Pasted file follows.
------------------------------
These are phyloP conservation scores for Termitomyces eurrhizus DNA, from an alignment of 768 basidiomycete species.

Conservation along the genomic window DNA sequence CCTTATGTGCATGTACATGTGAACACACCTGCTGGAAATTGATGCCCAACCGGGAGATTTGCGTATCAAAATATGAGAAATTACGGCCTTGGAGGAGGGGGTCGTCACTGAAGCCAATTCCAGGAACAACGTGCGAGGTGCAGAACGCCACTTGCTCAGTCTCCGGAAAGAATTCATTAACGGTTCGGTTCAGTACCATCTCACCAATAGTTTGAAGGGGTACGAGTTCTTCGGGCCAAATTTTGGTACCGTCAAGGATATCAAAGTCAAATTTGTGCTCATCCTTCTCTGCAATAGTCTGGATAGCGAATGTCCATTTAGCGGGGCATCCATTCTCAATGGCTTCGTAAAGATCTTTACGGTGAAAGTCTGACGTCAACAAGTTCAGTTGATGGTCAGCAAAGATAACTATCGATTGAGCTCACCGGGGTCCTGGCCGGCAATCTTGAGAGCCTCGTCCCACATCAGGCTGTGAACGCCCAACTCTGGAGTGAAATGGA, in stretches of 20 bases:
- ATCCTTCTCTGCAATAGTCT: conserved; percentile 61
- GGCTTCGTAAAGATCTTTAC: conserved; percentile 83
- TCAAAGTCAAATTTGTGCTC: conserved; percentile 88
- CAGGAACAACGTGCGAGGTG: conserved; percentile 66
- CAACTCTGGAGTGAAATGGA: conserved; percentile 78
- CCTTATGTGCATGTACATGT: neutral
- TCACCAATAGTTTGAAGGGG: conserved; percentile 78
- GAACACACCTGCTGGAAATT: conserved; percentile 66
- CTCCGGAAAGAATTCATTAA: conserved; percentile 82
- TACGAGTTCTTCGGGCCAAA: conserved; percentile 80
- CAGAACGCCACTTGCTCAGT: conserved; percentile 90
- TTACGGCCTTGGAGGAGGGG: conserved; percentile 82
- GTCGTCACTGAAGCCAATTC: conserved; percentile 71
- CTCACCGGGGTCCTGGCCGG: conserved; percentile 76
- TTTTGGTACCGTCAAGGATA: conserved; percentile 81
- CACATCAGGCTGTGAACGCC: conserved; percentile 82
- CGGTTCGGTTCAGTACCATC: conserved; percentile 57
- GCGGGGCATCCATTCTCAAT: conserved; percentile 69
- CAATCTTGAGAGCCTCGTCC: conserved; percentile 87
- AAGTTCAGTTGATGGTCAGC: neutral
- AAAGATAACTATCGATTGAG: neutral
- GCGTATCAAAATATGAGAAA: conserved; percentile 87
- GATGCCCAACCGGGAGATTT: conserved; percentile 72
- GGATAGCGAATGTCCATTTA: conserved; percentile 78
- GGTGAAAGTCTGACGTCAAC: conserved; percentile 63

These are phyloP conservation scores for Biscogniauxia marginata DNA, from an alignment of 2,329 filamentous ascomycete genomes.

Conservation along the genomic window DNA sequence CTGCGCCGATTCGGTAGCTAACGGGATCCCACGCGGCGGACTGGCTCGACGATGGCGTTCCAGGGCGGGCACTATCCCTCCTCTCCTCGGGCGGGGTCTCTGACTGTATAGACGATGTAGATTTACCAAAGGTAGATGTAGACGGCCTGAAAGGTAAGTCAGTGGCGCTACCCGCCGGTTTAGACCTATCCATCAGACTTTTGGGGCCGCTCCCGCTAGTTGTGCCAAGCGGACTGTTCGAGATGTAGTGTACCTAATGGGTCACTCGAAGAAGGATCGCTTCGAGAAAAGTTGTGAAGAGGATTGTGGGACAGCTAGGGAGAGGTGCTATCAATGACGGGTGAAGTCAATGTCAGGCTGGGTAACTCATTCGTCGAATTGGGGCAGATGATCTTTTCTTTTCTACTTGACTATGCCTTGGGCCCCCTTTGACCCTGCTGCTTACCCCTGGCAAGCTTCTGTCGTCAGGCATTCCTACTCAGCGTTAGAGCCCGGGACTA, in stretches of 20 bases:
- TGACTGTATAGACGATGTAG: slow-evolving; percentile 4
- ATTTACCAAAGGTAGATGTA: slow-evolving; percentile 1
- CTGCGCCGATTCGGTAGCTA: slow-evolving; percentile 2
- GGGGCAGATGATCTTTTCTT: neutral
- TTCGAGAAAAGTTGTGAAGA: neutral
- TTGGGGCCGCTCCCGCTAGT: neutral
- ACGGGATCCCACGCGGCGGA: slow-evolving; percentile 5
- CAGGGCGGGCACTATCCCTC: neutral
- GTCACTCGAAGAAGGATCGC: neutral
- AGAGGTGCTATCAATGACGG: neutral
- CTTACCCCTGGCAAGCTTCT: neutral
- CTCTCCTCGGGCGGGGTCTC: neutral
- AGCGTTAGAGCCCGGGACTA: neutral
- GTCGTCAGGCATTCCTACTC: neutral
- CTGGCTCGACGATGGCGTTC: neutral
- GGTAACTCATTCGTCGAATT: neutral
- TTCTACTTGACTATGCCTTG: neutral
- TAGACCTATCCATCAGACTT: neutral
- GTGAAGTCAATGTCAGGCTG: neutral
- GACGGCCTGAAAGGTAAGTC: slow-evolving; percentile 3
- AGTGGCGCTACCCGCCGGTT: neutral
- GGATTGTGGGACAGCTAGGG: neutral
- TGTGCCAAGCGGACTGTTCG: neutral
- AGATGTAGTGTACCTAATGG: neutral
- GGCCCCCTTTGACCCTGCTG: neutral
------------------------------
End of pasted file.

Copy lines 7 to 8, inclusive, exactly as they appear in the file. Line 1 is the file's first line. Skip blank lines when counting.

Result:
- CAACTCTGGAGTGAAATGGA: conserved; percentile 78
- CCTTATGTGCATGTACATGT: neutral